By Rev. Carlos Malave
Every incarcerated person is a sister, nephew, husband, grandchild, son or daughter. Every incarcerated person is a human being who is loved by someone. Their life has been welcomed, cherished and celebrated, even if, in some cases, only by a few.
We all have the tendency of creating an emotional barrier, and distance ourselves from those who have done wrong or evil acts. When we do that, we don’t realize that we are expressing toward the transgressors the same emotions that in the first place turned them into criminals. Which is to say that there is a dormant criminal inside of each one of us. Throughout our lives, the majority of us face the possibility of crossing the line and giving way to the worst of our emotions. The gospel admonishes us: How can you say to your brother, “brother, let me remove the speck that is in your eye,” when you yourself do not see the log that is in your own eye?
Most people have been privileged enough to grow up and live in a healthy environment where we have learned to control destructive tendencies. Others were raised in troubled families, in poverty or deprived of a good education. Others simply made the wrong decision. The reality is that those of us who have been blessed to live in a healthy environment, are privileged.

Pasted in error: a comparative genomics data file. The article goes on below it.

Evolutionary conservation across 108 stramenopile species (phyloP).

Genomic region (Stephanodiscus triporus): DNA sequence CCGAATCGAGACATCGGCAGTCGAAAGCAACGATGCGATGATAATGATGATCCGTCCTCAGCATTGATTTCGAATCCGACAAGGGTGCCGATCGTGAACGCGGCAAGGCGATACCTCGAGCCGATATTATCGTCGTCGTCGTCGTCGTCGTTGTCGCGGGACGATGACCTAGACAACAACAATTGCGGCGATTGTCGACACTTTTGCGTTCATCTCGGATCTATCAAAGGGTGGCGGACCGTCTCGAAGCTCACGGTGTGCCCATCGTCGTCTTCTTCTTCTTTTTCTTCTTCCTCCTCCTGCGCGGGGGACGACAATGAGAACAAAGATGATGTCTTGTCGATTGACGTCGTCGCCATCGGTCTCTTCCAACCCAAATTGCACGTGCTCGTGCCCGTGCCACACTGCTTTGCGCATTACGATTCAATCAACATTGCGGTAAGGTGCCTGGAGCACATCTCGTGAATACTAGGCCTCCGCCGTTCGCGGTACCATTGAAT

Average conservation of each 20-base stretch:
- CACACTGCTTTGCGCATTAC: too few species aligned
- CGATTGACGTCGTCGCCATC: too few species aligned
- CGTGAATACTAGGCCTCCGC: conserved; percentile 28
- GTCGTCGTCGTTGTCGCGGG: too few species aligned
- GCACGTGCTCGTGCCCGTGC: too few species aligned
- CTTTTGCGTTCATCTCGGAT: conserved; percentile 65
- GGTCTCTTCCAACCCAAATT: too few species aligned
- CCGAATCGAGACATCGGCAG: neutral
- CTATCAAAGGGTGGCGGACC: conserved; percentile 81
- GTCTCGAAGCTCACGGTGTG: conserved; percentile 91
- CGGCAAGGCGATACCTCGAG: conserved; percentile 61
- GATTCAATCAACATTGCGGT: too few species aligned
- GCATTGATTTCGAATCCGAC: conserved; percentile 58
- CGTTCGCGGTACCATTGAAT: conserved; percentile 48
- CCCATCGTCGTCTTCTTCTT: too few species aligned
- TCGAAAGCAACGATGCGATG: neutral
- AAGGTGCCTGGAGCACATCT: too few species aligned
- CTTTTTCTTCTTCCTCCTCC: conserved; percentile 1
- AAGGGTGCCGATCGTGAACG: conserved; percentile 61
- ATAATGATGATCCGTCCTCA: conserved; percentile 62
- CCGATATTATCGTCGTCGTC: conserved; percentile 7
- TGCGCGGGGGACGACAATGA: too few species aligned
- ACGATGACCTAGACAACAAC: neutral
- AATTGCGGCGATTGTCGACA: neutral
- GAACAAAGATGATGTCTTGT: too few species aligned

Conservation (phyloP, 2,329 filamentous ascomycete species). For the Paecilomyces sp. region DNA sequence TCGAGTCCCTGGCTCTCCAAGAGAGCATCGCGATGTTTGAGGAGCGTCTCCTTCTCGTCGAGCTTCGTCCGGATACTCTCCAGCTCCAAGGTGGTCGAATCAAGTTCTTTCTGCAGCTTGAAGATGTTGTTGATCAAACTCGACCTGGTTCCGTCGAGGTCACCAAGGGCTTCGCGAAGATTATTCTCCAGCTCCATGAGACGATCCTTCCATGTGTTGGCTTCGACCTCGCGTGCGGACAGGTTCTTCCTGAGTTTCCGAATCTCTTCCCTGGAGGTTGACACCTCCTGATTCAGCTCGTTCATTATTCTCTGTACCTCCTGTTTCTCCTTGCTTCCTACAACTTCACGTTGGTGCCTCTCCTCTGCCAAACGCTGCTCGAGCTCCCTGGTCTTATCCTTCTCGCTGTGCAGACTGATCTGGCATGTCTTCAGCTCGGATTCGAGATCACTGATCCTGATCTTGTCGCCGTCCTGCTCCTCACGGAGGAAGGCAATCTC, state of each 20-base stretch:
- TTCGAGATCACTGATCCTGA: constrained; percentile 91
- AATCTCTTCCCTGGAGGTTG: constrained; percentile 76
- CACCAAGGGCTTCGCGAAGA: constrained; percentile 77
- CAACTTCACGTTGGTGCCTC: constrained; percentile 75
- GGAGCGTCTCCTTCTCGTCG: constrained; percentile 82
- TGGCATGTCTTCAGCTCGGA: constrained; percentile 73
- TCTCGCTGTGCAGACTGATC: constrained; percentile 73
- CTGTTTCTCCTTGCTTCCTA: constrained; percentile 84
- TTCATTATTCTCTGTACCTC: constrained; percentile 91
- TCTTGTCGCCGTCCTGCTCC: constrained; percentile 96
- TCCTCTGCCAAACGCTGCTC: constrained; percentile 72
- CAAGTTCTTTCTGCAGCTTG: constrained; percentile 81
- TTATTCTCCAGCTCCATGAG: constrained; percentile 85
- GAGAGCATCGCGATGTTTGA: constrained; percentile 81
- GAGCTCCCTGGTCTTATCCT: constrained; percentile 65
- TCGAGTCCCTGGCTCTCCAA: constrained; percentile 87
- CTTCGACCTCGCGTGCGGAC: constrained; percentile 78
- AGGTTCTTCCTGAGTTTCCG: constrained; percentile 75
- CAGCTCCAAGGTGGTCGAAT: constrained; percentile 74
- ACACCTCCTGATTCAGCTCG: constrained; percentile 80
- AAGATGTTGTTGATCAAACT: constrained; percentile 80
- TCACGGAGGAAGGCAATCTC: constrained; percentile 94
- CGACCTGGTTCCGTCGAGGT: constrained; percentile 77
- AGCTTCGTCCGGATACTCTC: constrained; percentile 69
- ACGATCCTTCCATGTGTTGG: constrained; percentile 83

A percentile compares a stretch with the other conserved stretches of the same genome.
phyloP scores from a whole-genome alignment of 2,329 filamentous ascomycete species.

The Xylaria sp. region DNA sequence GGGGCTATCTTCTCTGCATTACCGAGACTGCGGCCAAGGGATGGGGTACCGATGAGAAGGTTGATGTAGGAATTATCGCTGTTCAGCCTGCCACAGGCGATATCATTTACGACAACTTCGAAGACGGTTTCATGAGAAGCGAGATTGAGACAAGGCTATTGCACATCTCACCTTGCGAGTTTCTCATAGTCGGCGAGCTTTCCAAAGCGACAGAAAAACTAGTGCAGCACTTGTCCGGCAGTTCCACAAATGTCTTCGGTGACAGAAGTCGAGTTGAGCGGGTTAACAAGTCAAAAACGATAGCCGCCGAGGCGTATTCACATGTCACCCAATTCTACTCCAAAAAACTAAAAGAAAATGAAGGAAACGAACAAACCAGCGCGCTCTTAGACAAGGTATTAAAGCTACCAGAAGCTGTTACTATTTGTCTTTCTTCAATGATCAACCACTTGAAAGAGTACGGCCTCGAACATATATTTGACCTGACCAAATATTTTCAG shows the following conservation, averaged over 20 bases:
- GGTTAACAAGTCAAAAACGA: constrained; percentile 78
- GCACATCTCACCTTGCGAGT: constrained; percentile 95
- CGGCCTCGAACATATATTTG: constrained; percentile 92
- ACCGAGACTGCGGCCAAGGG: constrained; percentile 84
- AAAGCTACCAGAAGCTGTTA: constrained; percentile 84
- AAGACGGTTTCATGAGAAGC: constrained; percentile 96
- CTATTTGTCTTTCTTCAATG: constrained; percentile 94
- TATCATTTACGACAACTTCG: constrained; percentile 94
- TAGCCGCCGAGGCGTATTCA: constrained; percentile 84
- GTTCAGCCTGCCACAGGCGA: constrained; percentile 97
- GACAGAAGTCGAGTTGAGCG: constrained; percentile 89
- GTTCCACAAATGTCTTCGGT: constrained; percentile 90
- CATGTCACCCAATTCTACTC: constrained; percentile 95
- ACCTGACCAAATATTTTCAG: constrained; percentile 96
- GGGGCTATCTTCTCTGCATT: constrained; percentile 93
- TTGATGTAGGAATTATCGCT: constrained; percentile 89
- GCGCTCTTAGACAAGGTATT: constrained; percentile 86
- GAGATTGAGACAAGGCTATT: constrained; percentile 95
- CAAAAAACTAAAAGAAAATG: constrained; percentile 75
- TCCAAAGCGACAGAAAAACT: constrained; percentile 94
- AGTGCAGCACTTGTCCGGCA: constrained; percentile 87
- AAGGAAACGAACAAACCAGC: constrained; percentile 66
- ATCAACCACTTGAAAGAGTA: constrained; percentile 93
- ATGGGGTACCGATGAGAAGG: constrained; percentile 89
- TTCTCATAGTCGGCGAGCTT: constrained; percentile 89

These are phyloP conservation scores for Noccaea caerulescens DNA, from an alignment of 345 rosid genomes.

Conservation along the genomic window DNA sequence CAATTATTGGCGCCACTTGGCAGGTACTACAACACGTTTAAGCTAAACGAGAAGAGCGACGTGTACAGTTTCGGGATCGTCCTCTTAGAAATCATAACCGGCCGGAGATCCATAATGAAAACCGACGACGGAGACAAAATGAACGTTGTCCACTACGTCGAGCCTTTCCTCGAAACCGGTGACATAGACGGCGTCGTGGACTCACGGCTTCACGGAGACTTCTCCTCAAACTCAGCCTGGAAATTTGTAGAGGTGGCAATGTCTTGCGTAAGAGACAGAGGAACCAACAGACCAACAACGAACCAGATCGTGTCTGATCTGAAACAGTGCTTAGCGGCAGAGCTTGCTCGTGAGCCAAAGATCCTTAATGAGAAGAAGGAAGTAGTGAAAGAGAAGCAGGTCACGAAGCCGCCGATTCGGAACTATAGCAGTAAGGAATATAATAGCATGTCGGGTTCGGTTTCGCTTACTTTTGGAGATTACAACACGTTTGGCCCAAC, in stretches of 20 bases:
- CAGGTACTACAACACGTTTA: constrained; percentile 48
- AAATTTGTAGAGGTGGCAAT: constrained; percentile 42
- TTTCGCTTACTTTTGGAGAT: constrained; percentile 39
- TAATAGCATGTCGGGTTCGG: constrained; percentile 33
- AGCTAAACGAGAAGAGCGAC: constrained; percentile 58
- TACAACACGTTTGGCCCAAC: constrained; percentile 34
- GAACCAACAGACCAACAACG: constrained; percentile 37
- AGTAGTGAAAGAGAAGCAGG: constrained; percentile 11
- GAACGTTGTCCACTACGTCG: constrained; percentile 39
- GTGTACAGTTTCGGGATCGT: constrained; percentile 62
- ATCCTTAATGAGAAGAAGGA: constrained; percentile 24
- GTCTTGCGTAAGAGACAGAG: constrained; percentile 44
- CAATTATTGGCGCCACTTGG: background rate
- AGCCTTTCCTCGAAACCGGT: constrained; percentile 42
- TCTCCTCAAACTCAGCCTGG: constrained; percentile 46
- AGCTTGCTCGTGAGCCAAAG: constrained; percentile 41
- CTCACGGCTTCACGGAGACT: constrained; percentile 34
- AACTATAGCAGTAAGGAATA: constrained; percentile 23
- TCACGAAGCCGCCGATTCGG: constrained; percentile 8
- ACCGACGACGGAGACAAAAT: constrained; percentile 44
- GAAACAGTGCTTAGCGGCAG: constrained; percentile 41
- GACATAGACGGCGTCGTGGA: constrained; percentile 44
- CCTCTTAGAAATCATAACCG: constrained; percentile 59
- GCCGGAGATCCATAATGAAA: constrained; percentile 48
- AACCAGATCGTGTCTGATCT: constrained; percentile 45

When we consider our justice system, we must always keep before us this human perspective. Our failures should not ultimately define who we are. Our existence is defined by the image of the Creator, which we bear. It is our human dignity, given to us by God, which determines our value in this life. Every human being has an inherent eternal value.
Morally conscious people can’t rejoice in the pain and tragedy of those who suffer, be them the victims or the transgressors. The respect and value for life that God has for every person must convict and move us to consider every person as indispensable. No human being is trash. The son of God gave his life for each person who has ever breathed on earth.
The criminal and judicial system of a society that considers itself “Christian,” has the responsibility and duty to seek the restoration and transformation of the incarcerated. They are not commodities of a capitalistic system; nor should they be deemed as less human. Because of our common propensity to fail, we must always put ourselves in their shoes. “Do onto others as you wish others do onto you”.
Pope Francis once said “we don’t think about the possibility that people can change their lives. We put little trust in rehabilitation … into society. But in this way we forget that we are all sinners and often, without being aware of it, we too are prisoners.”
Because of the example of Jesus, Christians should be champions of mercy and compassion. The scriptures are crystal clear when it comes to God’s desire for the redemption and transformation of every person. Including you and I.
Rev. Carlos Malave is executive director of Christian Churches Together in Louisville, Ky.